Supreme Court Chief Justice Warns of Internet Disinformation in Year-End Report

January 1, 2020 Updated: January 1, 2020

Supreme Court Chief Justice John Roberts—who may soon be presiding over President Donald Trump’s impeachment trial—said in his year-end report that people should be aware of disinformation on the Internet spread through social media.

Roberts recounted the story of John Jay, one of the three authors of the Federalist Papers, getting injured during the Doctors’ Riot in 1788 after an angry mob gathered, riled up by a rumor that students at a hospital were dissecting a child’s recently deceased mother.

A rioter struck Jay, who was helping to quell the riot, in the head with a rock, leading to him being by far the least productive contributor to the papers.

“In the ensuing years, we have come to take democracy for granted, and civic education has fallen by the wayside. In our age, when social media can instantly spread rumor and false information on a grand scale, the public’s need to understand our government, and the protections it provides, is ever more vital,” Roberts wrote (pdf).

Special Counsel Robert Mueller was tasked with probing Russian interference in the 2016 election and found that Russia circulated propaganda online and hacked the Democratic National Committee in attempts to sway the outcome of the election. Mueller also found no evidence that either Trump or his campaign colluded with Russia.

“The judiciary has an important role to play in civic education, and I am pleased to report that the judges and staff of our federal courts are taking up the challenge,” Roberts added.

Roberts said that judges’ written opinions help “advance public understanding of the law” and cheered the fact that federal court opinions are easily available online. He also noted that the Administrative Office of the U.S. Courts has developed educational products, including online programs that advance knowledge of the law, and highlighted efforts by various courts in civic education.

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The American Peace Commissioners negotiating the Peace of Paris at the end of the American Revolutionary War, circa 1782: (L-R) John Jay, John Adams, Benjamin Franklin, Henry Laurens, and Franklin’s grandson William Temple Franklin. From an unfinished painting by Benjamin West. (Hulton Archive/Getty Images)
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President Donald Trump greets Supreme Court Justices John Roberts, Elena Kagan, and Neil Gorsuch after the State of the Union address in the chamber of the U.S. House of Representatives at the U.S. Capitol Building in Washington on Feb. 5, 2019. (Alex Wong/Getty Images)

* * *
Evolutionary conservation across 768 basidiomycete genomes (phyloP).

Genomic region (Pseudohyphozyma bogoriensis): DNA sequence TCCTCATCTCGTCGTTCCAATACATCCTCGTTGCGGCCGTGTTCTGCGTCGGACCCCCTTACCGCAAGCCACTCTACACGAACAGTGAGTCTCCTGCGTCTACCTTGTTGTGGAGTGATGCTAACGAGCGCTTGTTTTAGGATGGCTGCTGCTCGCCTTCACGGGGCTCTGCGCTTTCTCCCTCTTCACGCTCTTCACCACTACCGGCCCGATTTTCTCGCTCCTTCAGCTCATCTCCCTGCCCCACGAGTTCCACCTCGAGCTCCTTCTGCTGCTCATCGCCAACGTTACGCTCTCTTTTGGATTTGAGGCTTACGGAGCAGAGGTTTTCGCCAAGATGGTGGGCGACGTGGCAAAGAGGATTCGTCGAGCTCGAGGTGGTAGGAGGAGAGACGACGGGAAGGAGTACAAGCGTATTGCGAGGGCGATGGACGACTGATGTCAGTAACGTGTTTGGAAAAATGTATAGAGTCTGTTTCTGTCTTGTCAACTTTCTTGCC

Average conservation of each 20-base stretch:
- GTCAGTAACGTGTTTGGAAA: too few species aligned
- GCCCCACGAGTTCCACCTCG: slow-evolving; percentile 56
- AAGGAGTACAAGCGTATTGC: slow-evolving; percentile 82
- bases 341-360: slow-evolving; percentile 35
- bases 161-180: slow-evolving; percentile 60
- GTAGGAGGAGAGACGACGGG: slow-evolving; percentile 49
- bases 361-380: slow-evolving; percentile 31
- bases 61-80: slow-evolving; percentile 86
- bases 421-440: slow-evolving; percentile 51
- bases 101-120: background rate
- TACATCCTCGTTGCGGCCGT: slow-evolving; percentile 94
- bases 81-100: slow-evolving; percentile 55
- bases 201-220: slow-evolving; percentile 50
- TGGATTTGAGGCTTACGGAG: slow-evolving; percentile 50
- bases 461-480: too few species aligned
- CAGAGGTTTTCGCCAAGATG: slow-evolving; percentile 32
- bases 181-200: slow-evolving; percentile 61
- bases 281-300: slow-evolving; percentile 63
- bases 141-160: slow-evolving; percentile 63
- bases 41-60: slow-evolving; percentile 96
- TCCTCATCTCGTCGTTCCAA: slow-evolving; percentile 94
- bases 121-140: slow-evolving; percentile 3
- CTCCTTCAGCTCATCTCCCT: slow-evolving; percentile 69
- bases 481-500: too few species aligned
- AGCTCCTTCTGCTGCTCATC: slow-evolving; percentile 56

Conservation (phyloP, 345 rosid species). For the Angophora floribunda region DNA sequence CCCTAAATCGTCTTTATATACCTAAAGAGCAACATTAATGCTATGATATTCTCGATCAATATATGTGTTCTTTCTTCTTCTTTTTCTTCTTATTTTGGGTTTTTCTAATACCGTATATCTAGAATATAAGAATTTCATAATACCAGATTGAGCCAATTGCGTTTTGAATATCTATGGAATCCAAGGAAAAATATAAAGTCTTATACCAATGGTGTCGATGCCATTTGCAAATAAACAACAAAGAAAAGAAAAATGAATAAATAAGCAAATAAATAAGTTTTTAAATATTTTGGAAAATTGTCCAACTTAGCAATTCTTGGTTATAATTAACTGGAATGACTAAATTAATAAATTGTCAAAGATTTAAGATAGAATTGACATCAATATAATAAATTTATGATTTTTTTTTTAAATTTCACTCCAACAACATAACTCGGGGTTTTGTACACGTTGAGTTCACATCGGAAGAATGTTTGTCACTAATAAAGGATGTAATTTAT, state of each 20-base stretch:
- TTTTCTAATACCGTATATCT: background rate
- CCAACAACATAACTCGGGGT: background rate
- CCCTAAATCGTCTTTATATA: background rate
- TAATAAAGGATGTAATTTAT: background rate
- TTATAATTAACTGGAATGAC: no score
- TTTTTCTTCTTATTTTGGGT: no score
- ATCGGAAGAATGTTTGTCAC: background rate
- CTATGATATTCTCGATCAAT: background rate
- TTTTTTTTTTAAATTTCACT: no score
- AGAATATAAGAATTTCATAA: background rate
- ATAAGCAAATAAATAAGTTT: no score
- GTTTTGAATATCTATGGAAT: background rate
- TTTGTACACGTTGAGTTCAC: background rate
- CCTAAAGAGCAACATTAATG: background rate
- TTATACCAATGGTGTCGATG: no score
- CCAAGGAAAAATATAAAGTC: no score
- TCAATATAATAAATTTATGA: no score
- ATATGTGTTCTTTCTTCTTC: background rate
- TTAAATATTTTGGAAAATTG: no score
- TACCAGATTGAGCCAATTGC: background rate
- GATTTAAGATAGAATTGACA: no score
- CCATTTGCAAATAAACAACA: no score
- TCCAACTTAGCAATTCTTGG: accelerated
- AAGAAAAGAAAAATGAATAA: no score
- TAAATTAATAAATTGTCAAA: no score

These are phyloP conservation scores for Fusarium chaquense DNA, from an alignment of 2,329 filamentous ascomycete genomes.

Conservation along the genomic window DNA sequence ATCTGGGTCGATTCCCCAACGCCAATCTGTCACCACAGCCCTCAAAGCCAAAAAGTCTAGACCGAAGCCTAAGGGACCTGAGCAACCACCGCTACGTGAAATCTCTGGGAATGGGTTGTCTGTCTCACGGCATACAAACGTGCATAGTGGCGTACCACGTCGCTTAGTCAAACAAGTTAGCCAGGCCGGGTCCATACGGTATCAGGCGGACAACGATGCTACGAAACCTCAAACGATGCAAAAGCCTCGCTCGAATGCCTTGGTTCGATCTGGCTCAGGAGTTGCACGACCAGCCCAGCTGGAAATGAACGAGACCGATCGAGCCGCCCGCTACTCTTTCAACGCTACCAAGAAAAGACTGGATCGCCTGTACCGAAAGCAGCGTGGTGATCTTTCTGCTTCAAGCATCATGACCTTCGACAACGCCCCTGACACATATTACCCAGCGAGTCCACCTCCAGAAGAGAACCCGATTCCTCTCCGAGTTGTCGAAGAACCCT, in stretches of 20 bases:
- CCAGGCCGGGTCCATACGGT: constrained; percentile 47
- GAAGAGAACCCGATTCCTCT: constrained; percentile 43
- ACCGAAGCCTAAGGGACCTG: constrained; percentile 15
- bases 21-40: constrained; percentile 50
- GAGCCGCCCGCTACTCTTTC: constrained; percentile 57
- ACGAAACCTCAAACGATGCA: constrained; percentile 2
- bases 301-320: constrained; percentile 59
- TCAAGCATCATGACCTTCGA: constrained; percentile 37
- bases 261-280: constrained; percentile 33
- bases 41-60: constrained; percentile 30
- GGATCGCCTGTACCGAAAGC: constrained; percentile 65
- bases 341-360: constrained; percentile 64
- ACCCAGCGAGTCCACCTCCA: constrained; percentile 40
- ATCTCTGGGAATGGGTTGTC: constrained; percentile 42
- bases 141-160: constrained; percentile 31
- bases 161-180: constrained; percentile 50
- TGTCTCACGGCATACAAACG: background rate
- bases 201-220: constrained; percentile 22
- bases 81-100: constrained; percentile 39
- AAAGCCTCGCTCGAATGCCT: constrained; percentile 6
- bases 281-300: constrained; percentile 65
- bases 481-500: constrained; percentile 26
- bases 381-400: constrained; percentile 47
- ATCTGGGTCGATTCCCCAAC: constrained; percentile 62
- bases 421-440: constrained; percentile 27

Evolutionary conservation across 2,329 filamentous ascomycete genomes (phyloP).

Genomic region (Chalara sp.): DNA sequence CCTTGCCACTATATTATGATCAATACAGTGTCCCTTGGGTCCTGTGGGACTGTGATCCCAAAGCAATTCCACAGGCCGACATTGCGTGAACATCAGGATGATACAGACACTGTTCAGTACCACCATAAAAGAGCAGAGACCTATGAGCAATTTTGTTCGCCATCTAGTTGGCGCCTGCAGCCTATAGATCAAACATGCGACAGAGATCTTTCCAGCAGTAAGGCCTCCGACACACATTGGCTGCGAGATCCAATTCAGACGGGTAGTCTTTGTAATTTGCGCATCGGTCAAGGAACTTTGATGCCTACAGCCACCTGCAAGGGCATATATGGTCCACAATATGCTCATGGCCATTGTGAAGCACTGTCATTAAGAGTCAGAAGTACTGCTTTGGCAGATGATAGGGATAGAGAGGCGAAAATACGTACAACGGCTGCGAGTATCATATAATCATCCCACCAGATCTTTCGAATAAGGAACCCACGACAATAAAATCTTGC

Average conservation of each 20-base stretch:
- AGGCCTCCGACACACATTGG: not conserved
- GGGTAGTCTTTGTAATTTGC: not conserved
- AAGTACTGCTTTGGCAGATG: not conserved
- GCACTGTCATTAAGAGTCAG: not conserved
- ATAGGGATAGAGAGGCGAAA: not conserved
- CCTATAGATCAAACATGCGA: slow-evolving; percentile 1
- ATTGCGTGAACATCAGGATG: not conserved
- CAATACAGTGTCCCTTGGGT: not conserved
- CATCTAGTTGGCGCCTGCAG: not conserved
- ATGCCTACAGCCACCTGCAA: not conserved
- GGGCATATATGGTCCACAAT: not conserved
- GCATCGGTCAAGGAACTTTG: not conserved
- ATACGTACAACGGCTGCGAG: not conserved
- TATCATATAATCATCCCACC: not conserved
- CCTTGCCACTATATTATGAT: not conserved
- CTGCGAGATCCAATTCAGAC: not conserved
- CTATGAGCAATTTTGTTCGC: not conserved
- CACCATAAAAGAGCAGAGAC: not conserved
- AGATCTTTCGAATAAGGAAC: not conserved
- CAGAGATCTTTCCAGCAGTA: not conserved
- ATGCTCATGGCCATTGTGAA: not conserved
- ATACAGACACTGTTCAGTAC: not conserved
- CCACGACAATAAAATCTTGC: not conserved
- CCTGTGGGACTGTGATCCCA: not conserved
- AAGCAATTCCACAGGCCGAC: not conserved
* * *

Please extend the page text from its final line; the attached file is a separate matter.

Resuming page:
Roberts singled out Merrick Garland, the chief judge of the District of Columbia Circuit, for tutoring for 10 years at a local elementary school. Garland was President Barack Obama’s third Supreme Court nominee. Republicans didn’t hold a vote on the nomination, saying that it was an election year and that any nomination should be left for the incoming president. President Donald Trump nominated Neil Gorsuch after assuming office.

Roberts urged judges “to continue their efforts to promote public confidence in the judiciary, both through their rulings and through civic outreach.”

“We should celebrate our strong and independent judiciary, a key source of national unity and stability. But we should also remember that justice is not inevitable,” he wrote. “We should reflect on our duty to judge without fear or favor, deciding each matter with humility, integrity, and dispatch. As the New Year begins, and we turn to the tasks before us, we should each resolve to do our best to maintain the public’s trust that we are faithfully discharging our solemn obligation to equal justice under law.”

Roberts, 64, was nominated to the court by Republican President George W. Bush in 2005.

The House impeached Trump in a strictly partisan vote in December. If the Senate holds an impeachment trial, as the Constitution outlines, Roberts would preside over the trial in a largely ceremonial but very visible role.

Roberts publicly clashed with Trump in late 2018 after Trump called a judge who ruled against his policy barring asylum for certain immigrants an “Obama judge.” A number of lower courts have seen opinions issued against Trump policies overturned by higher courts, including the Supreme Court.

“We do not have Obama judges or Trump judges, Bush judges, or Clinton judges,” Roberts said in a statement.

“What we have is an extraordinary group of dedicated judges doing their level best to do equal right to those appearing before them. That independent judiciary is something we should all be thankful for.”

Trump issued a rebuttal, writing, “Sorry Chief Justice John Roberts, but you do indeed have ‘Obama judges,’ and they have a much different point of view than the people who are charged with the safety of our country.”

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